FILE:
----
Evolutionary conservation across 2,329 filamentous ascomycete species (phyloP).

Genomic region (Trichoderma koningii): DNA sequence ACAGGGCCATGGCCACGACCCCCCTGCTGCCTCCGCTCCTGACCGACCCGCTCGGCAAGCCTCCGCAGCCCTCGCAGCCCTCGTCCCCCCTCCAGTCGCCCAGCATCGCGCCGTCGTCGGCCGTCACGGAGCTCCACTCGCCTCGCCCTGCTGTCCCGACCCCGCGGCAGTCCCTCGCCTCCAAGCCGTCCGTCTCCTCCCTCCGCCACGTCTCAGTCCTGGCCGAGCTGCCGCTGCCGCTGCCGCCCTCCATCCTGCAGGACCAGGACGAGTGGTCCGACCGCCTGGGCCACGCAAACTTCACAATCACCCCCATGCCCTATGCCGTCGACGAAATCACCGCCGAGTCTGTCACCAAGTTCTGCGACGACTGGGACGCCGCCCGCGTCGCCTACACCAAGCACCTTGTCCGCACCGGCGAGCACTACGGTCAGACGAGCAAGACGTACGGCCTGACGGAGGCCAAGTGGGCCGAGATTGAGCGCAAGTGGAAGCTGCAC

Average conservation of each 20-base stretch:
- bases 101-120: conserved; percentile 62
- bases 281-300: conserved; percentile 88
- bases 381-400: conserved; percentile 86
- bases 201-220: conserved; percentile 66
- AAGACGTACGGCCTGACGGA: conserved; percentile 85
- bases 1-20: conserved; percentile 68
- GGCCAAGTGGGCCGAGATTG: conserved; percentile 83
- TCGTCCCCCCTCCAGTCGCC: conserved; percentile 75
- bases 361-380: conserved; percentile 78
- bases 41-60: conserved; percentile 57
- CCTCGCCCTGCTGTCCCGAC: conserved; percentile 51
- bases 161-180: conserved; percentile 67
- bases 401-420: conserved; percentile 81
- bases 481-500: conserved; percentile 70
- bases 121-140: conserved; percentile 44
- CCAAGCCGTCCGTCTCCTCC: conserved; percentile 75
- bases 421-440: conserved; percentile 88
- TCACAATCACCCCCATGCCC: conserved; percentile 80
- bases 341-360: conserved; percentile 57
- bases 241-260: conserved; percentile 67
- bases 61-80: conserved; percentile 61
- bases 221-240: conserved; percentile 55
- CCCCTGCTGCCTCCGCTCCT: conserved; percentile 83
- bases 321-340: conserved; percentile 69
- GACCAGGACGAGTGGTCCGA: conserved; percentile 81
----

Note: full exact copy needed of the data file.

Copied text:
Evolutionary conservation across 2,329 filamentous ascomycete species (phyloP).

Genomic region (Trichoderma koningii): DNA sequence ACAGGGCCATGGCCACGACCCCCCTGCTGCCTCCGCTCCTGACCGACCCGCTCGGCAAGCCTCCGCAGCCCTCGCAGCCCTCGTCCCCCCTCCAGTCGCCCAGCATCGCGCCGTCGTCGGCCGTCACGGAGCTCCACTCGCCTCGCCCTGCTGTCCCGACCCCGCGGCAGTCCCTCGCCTCCAAGCCGTCCGTCTCCTCCCTCCGCCACGTCTCAGTCCTGGCCGAGCTGCCGCTGCCGCTGCCGCCCTCCATCCTGCAGGACCAGGACGAGTGGTCCGACCGCCTGGGCCACGCAAACTTCACAATCACCCCCATGCCCTATGCCGTCGACGAAATCACCGCCGAGTCTGTCACCAAGTTCTGCGACGACTGGGACGCCGCCCGCGTCGCCTACACCAAGCACCTTGTCCGCACCGGCGAGCACTACGGTCAGACGAGCAAGACGTACGGCCTGACGGAGGCCAAGTGGGCCGAGATTGAGCGCAAGTGGAAGCTGCAC

Average conservation of each 20-base stretch:
- bases 101-120: conserved; percentile 62
- bases 281-300: conserved; percentile 88
- bases 381-400: conserved; percentile 86
- bases 201-220: conserved; percentile 66
- AAGACGTACGGCCTGACGGA: conserved; percentile 85
- bases 1-20: conserved; percentile 68
- GGCCAAGTGGGCCGAGATTG: conserved; percentile 83
- TCGTCCCCCCTCCAGTCGCC: conserved; percentile 75
- bases 361-380: conserved; percentile 78
- bases 41-60: conserved; percentile 57
- CCTCGCCCTGCTGTCCCGAC: conserved; percentile 51
- bases 161-180: conserved; percentile 67
- bases 401-420: conserved; percentile 81
- bases 481-500: conserved; percentile 70
- bases 121-140: conserved; percentile 44
- CCAAGCCGTCCGTCTCCTCC: conserved; percentile 75
- bases 421-440: conserved; percentile 88
- TCACAATCACCCCCATGCCC: conserved; percentile 80
- bases 341-360: conserved; percentile 57
- bases 241-260: conserved; percentile 67
- bases 61-80: conserved; percentile 61
- bases 221-240: conserved; percentile 55
- CCCCTGCTGCCTCCGCTCCT: conserved; percentile 83
- bases 321-340: conserved; percentile 69
- GACCAGGACGAGTGGTCCGA: conserved; percentile 81